Typically when I attend a show like this I don’t get to see all of the work that goes in behind the scenes to make it all come together. It really is quite a bit more than you would think; tons of people are involved at every level. It takes a lot of work and coordination from the convention center staff to the organizers, volunteers, and all of the participants.
Having some plans in the evening, I was trying to get away before it got too late, but there was just too much good stuff showing up. While I was looking around outside, I saw a Strasse Sport car hauler pull up with a load of excellent cars from down south. I’m sure it was an equally excellent weekend for the group of guys who made the trip from the LA area. And I was glad they did — each car that came off the trailer was great in its own way. I was able to pry myself away before the venue filled up, wanting to leave some surprise for the following day.
Once Sunday came along I can definitely say that I was not disappointed in the slightest. The 400 cars (of over 1200 that applied) all very much belonged in the building; like I said earlier there was something for everyone there. The first people I paid a visit were the SoCal group from iDL Design. All of their cars were extremely well-executed in their own way. You might remember the 997 Slant Nose from SEMA 2016.
Properly set up for a car show, iDL had their own canopy to hang out in for the day. This NSX in particular really caught my eye, especially with all that rubber out back. But really, everything in this lane was seriously good to look at.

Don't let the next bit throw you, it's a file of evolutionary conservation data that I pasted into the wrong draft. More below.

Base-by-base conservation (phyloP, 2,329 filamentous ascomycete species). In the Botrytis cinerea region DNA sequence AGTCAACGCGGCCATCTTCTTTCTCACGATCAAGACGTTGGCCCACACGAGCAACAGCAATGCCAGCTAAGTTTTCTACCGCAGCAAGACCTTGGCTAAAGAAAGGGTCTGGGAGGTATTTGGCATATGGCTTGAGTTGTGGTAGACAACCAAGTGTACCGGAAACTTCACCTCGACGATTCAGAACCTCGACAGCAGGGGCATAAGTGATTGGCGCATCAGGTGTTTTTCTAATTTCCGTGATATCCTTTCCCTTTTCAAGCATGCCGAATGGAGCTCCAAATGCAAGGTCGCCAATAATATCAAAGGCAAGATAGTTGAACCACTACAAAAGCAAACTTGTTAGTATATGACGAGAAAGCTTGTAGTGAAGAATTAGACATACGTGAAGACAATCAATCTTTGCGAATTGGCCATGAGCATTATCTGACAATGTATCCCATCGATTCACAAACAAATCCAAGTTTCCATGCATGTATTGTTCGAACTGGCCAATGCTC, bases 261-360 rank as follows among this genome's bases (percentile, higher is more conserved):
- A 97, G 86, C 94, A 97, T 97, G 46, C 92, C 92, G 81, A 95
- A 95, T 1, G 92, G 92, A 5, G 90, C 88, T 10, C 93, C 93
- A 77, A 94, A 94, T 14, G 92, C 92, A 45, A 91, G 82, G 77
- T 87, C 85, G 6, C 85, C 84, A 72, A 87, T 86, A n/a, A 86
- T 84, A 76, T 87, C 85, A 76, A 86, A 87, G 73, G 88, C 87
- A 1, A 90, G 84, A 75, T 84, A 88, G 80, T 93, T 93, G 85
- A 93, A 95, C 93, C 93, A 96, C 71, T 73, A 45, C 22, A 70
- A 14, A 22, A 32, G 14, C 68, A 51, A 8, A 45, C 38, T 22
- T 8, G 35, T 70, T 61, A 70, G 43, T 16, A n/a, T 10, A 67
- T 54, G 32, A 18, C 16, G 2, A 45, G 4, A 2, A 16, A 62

While there were plenty of guys who spent plenty of time shining up all of the nooks and crannies in their engine bays, I was happy to also find someone who didn’t: Andrew Attalla, a competitor in Top Drift Pro-Am, brought along his nicely built BMW M3. It’s always great spotting a healthy bit of use and dirt in the pristine show environment, and this is definitely a car that gets driven to the limit too, as you can see on YouTube and Andrew’s Instagram. I always like running into the Pro-Am and Pro 2 drivers, be it at events like this or a skidpad practice day.
These are some of the hardest working and most humble drivers you could ever meet. They’re obviously excellent at what they do and they recognize their potential as well as their need to get seat time and hone their skills in the car. Andrew was no different, and just happy his car was in the building. With a big V8 up front, it packs plenty of punch in a proven chassis with a stellar setup all around. It didn’t seem at all out of place at the show, either.
I have to admit, though, that I generally don’t stay the entire time for a show like this; I tend to look around, take a handful of photos, and get my fill before my other gearhead friends do. Maybe this is because lately I’ve been spending most of my time tackling photos at track days, and I’ve already covered some of the track-oriented cars from this event. This show was different for me, though. I kept finding something I hadn’t seen before or a car that I just had to go and take another look at.